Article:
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Brasília National Park (Parque Nacional de Brasília)

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Location: Federal District  Map

Area: 30,000 ha

 

 

Description of Brasília National Park

Brasília National Park is a protected area situated 10 km from the center of Brasília (capital of Brazil) in the Federal District in Brazil. It covers an area of 30,000 ha. During the gold cycle, the extractions made in the Pirenópolis region, in Goiás, were transported to the coast of Bahia passing through the region where the park is today. There, there was the "count", which gave name to the chapada existing in the place.

The creation of the park, on November 29, 1961, is directly related to the construction of Brasilia. Agreement with the Ministry of Agriculture allowed Novacap to maintain a nursery for afforestation of the new capital, in part of the future park area.

Attractions
The main attraction of the park is the pools formed from water wells, which appeared on the banks of the Camp Stream by the extraction of sand made before the creation of Brasilia. The park also has two trails in the internal area, Capivara, lasting about 20 minutes, and Cristal Água, lasting about 1 hour.

Climate
The predominant climate of the region, according to the Köppen classification, is "Savannah tropical", with the concentration of rainfall in summer. The rainy season begins in October and ends in April, representing 84% of the annual total. The wettest quarter is from November to January, with December being the highest rainfall of the year. The dry season runs from May to September, with precipitation in the driest quarter (June / July / August) representing only 2% of the annual total. In terms of annual totals, the average annual rainfall in the Federal District varies between 1 200 and 1 700 mm.

Relative humidity drops from more than 70% at the beginning of the drought to less than 20% at the end of the period. Coinciding with the warmer period, in August and September, humidity can reach 12%, typical desert dryness (FERRANTE et al, 2001).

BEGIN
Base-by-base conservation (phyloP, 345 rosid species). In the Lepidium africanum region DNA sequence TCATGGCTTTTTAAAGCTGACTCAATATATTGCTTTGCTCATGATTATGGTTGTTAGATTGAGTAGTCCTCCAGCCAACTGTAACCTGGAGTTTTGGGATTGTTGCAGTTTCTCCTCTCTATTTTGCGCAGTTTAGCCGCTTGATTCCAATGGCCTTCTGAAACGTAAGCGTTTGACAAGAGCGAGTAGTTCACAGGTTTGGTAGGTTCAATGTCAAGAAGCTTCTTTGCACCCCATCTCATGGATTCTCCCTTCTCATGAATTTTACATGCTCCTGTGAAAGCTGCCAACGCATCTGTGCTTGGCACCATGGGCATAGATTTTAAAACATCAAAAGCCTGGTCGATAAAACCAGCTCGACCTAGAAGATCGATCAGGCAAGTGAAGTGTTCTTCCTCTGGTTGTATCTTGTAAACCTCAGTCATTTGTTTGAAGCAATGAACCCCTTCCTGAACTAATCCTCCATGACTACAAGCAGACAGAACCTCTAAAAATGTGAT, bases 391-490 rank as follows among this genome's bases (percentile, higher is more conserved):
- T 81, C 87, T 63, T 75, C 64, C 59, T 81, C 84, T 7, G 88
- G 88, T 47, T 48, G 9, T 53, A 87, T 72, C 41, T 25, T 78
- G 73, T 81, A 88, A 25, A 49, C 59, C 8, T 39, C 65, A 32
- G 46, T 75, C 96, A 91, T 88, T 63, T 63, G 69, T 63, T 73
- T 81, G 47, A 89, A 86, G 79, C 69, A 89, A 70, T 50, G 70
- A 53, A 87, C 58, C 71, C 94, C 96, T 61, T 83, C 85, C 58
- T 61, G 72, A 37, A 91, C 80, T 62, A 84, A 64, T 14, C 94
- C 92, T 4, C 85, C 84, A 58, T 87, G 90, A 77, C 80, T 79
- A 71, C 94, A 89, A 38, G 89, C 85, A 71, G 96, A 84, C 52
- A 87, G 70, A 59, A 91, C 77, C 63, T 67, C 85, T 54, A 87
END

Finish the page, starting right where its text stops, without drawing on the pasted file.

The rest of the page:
Although the climate of the Federal District is classified as tropical, people's thermal perception depends on the combination of different climatic elements such as temperature, relative humidity, vapor pressure, ventilation and solar radiation. Thus, low humidity in the dry season, combined with prolonged exposure to the sun, causes a feeling of discomfort. However, this discomfort is attenuated by exposure to winds (FERRANTE et al, 2001).

The climate of the Federal District is represented by three units, according to Köppen: Aw, Cwa, Cwb. (FEDERAL DISTRICT ATLAS, 1984).

The Aw unit has a monthly temperature of over 18 ° C. This unit is not registered within the Brasilia National Park, as it is located at an altitude of over 1,000 meters.

The climate of the CWa regime is conditioned to the temperature of the coldest month, below 18 ° C and the warmest month, with an average above 22 ° C. This temperature regime occurs in almost the entire portion of Brasilia National Park with altitudes below 1,200 m.

The climate for the CWb unit has a temperature of the coldest month below 18 ° C and the warmest month, with average below 22 ° C. This unit corresponds to the highest portions of the Federal District. The park area is located in Chapada da Contagem, all along the north and west of the current conservation unit.

Hydrography
The hydrography of the study area is formed by streams that are born in contact with the plateau of Contagem with the Paranoá Depression. The streams in the Brasilia National Park are tributaries of the Paranoá River. According to Novaes Pinto (1986), the hydrographic network in relation to the Paranoá Semidome presents an annular pattern. Locally, these watercourses have a normally parallel east-west pattern with slight south-east curvature toward Lake Paranoá. In the steeper portions, where shallow soils such as Cambisols are located, the drainage networks are denser especially in the escarpment unit. This is because the shallow soils have low infiltration capacity and quickly saturate providing surface runoff, which forms the ravines. In some humid points of Brasilia National Park there are small lagoons that can be seen in satellite images. The main sub-basins of the Brasília National Park are the Bananal Stream and the Torto Stream, which has the Santa Maria Stream as its main tributary. This stream feeds the dam of the same name and occupies the largest basin area in the park. In the elevated portions, there are the Tres Barras streams and the Tortinho stream, which bathes a large part of the National Park.

 

 

 

 

 

 

 

 

 

 

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